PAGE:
Interview with Empirical Designs Owner Nick DePalo
In NYC Serp‘s new interview series, we’ll be interviewing expert New York graphic designer Nick DePalo of Empirical Designs. His agency specializes in providing graphic design services for businesses, including logo design, branding, advertising, and marketing materials for physical and digital mediums. Check out this interview below to find out how DePalo started his journey into the graphic design industry.
Empirical Designs Logo Design
What inspired you to start your career as a graphic designer?
For a large part of my teenage years and into my early 20s I was in a band, and like most young bands we were very broke. So as we developed and put out music I designed our first logo design, EP covers and shirt designs, basically to cut corners and save some money. I got better at it over time, and other bands started to contact me to design stuff for them. I eventually began doing design work for the record label we were signed to, and as my band more or less broke up I began taking design more seriously and over the course of a few years it evolved into a full time business.
How did designing your bands album artwork help your band?
Most local bands album artwork is terrible. That’s just a fact. Often bands get noticed because of their look, even if that is just online. I like to think that having a slightly better than terrible album artwork and shirts helped us gain the smallest bit of success.
The Everyday Anthem Album Artwork
Why did you start Empirical Designs?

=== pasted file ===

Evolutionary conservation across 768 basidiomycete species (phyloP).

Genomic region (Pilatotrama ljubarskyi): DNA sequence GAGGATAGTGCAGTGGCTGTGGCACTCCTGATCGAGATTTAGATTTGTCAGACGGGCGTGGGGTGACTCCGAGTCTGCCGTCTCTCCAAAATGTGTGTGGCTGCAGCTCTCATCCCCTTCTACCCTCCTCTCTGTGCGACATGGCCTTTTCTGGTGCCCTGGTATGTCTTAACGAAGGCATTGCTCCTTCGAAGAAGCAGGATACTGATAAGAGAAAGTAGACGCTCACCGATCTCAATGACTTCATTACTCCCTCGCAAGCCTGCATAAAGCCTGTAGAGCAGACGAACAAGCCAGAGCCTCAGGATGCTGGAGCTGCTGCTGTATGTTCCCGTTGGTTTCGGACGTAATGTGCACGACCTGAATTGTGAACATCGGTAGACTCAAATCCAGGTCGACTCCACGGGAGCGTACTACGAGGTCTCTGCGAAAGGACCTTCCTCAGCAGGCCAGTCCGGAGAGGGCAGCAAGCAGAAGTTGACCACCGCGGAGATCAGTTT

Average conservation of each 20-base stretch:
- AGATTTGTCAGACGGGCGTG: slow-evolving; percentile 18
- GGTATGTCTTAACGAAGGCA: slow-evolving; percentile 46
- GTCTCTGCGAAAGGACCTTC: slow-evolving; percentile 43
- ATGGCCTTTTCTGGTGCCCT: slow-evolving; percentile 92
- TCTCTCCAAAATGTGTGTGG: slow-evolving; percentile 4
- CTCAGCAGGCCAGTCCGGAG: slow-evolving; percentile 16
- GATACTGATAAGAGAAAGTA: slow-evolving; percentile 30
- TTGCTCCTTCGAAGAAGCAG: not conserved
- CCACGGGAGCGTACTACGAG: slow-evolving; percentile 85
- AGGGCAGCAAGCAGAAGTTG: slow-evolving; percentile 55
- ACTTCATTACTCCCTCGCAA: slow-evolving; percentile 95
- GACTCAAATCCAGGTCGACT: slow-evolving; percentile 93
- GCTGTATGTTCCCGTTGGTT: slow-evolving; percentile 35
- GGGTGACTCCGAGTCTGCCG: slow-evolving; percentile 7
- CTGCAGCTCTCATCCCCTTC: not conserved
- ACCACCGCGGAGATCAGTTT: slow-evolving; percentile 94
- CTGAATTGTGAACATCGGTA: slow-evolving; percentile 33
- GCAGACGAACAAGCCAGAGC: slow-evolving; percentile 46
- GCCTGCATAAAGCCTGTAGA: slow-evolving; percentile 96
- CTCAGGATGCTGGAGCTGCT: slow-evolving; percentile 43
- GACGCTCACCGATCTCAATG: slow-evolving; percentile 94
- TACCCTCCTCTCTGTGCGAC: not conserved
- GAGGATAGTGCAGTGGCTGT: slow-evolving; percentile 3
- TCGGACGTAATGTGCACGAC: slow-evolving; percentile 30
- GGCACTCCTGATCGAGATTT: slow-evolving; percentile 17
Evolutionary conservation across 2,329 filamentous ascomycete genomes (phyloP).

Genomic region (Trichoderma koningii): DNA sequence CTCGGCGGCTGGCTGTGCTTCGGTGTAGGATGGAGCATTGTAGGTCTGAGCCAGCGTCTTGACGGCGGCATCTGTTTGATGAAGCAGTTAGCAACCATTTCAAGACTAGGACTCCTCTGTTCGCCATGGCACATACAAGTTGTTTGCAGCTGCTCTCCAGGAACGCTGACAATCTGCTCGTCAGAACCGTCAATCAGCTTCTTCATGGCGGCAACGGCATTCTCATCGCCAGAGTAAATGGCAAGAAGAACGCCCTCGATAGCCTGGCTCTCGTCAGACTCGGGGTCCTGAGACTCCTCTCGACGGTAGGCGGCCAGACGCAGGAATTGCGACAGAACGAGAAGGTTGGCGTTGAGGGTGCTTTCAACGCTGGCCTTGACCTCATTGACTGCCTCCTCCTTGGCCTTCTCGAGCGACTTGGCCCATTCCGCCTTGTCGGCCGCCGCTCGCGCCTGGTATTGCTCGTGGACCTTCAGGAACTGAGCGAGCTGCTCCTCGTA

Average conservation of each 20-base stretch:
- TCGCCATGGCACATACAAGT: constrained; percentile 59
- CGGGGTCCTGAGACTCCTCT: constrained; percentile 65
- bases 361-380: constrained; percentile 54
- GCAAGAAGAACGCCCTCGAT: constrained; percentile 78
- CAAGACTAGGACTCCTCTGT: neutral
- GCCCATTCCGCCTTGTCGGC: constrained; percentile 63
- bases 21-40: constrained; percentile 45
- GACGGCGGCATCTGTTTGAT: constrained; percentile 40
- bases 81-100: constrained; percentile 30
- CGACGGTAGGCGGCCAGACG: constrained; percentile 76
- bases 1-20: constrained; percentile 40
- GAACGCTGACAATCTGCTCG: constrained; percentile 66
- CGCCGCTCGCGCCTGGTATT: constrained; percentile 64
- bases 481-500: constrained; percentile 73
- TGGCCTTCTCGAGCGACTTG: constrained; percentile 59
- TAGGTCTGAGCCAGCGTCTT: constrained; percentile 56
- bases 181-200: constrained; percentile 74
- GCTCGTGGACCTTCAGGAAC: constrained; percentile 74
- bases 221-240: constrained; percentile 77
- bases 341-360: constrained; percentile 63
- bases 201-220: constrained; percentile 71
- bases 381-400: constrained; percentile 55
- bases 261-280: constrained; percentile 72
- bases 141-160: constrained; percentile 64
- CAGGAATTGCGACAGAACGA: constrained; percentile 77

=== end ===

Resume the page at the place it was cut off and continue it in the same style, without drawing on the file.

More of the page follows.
I became really passionate about design and I had the belief in myself that I could be self taught and successful and do something I liked doing (and would probably do for free) into a business. I can’t stress enough how important it is for me, to do something I love for a living. It’s really engaging and rewarding, but like anything else there’s a lot of responsibility that comes with those trade offs.
What do you think entrepreneurs should know before starting a brand / business?
That you will never get to clock out. Ever. Most people are not prepared to work hard enough to make themselves successful. It’s not they’re not hard working people, it’s just that if you really sit down and analyze how much time you need to invest into anything to be truly great at it, and compete in such oversaturated markets, most people are not prepared to make THAT kind of investment.
What does your typical logo design process look like?
Typically, a logo design or a brand identity gets developed in these five steps:
Step One – Mood Board
First, I create a mood board using inspiration from different brands, companies, logos, and visuals from the client’s field. I use this to outline a rough idea of the look we’re going for as well as informs us who the target audience is and how to reach them.
Step Two – Garbage Drafts
This is a series of very rough drafts, aimed at concept development. Basically I will sketch out a ton of ideas to see what works and what doesn’t. The client and I use this as a launching board to identify ideas that are worth further development.
Step Three – Concept Development